Retirement Conversations

Just a random post to share a few recent conversations I’ve had about retirement:

Conversation #1

I had a routine medical appointment the other day and was attended by the same nurse I’ve been seeing for a while.

When I saw her, I made a comment about her not wearing her usual glasses.

She proceeded to tell me how she had finally gotten round to having a minor operation on her eyes, which meant that she no longer needed her glasses.

The reason why she was able to have the time to have the operation and recover from it? She’d dropped to part-time hours, or as she revealed in our ensuing conversation, she’d gone into semi-retirement (Is there a difference? I don’t know, I’m just repeating what she said).

I realised then that she didn’t look different just because she wasn’t wearing her glasses, it was because she looked a lot happier and relaxed!

She told me that after a 30-year career with the NHS, she still wasn’t mentally ready for full retirement but that at age 55, she was drawing on part of her pension and that this, coupled with her part-time wages was enough for her to live on and pay for her holidays and hobbies.

Conversation #2

One of my neighbours semi-retired a year ago when she was 53.

The last time we spoke, she was working part-time for a non-profit organisation.

I hadn’t seen her in a while so when I spotted her unpacking some shopping from her car the other day, I stopped for a chat and asked her how things were going.

“Oh I’ve jacked in my part-time hours,” she told me.

“Why’s that?” I asked.

“I’m too busy to work! Too much to do, too many places to visit!” she replied.

Work/Semi-Retire/Early Retire

So that’s just two examples of people who are very happy with the decision they’d made as regards retirement/semi-retirement, and although not extremely early retirement, still early in that state pension won’t be available til they are 65.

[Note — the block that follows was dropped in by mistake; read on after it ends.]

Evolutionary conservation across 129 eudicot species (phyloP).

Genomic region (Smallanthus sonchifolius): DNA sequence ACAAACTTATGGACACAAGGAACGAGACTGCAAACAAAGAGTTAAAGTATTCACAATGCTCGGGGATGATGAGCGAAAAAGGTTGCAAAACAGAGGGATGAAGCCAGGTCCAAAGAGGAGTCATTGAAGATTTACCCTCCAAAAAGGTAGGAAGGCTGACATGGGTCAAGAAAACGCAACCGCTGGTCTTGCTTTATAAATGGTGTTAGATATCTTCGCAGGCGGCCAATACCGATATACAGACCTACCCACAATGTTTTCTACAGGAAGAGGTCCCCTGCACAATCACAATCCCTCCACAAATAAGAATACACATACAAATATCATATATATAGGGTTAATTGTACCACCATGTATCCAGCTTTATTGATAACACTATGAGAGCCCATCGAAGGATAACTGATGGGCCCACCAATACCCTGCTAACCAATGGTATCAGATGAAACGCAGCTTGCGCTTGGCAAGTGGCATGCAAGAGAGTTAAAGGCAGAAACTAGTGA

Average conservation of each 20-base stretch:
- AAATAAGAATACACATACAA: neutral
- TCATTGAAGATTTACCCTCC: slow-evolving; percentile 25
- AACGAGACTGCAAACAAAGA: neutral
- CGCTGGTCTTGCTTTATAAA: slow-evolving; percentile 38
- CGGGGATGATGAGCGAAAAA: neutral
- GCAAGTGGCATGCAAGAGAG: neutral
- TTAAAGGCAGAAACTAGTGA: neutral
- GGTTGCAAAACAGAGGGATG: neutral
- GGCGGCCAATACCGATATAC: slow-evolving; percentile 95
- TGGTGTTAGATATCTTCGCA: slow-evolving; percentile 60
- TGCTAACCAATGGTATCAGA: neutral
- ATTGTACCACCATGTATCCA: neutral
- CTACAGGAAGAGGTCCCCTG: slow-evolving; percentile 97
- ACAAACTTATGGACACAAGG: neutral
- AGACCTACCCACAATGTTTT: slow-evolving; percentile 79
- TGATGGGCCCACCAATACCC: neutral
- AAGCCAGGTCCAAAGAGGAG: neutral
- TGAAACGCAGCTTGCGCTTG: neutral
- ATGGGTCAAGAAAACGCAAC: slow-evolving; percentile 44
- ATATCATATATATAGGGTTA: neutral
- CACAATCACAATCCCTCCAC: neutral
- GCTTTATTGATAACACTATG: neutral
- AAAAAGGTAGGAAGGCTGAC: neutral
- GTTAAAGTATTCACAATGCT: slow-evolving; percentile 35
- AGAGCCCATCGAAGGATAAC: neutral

However, I wonder how easy it was for them to make that decision? Unfortunately, I didn’t feel that it was something I could ask either of them!

Which brings me to all the kerfuffle going on about early retirees changing their minds (nicely put in this excellent post by Monevator).

Who really knows what they will do when the time comes (unless you absolutely hate your job, in which case it’s clear what you will do!) and you reach your financial goals?

Jim from SMHD tried the early retirement thing and decided to go back to work.

Early retirement is not for everyone,  even for those planning for it!

There’s every chance that instead of going for early retirement when I reach my FI number, that I may choose to work reduced hours. However, like my neighbour, I may find that even part-time hours will get in the way of me enjoying my new found freedom properly!

Or I may actually go for full retirement, which sounds very appealing when I’ve had a tough week at work and wish every weekend was a bank holiday weekend.

Or I might continue working (one more year?), which is how I feel when I’ve had a good day at work, had a great laugh and felt like I’ve achieved and contributed loads. (Yes really, I do have good days!).

I have no idea how I will feel when the time comes to pull that retirement trigger but the most important thing is that I will get to choose what I want to do.

There was a third conversation I had:

Conversation #3

Bumped into an ex-colleague at the gym. She’s still at the company which made me redundant and things seem to be going well for her.

While we were chatting, she revealed that her husband had retired some months earlier.

“When will you be retiring?” I asked her, knowing that she was in her mid-50s.

“I’m not,” she replied, “It would do my head in sitting at home with him all day! I go to work to get away from him, the weekends are enough!”

She was joking…I think!

And Another Thing

The nurse and my neighbour? Both single (one divorced) which cements in my mind that I’m fine going it alone, since it appears that most people aiming for FI are married or with significant others, helping them build their FI pot, sharing expenses.

Not that I’m intentionally staying single (or plan to stay single for long…ooooh!) but if things don’t work out on that front, I’ll be just fine! 😉

And on that note, have a great weekend all!

Where you’ll probably find me at some point on Saturday night…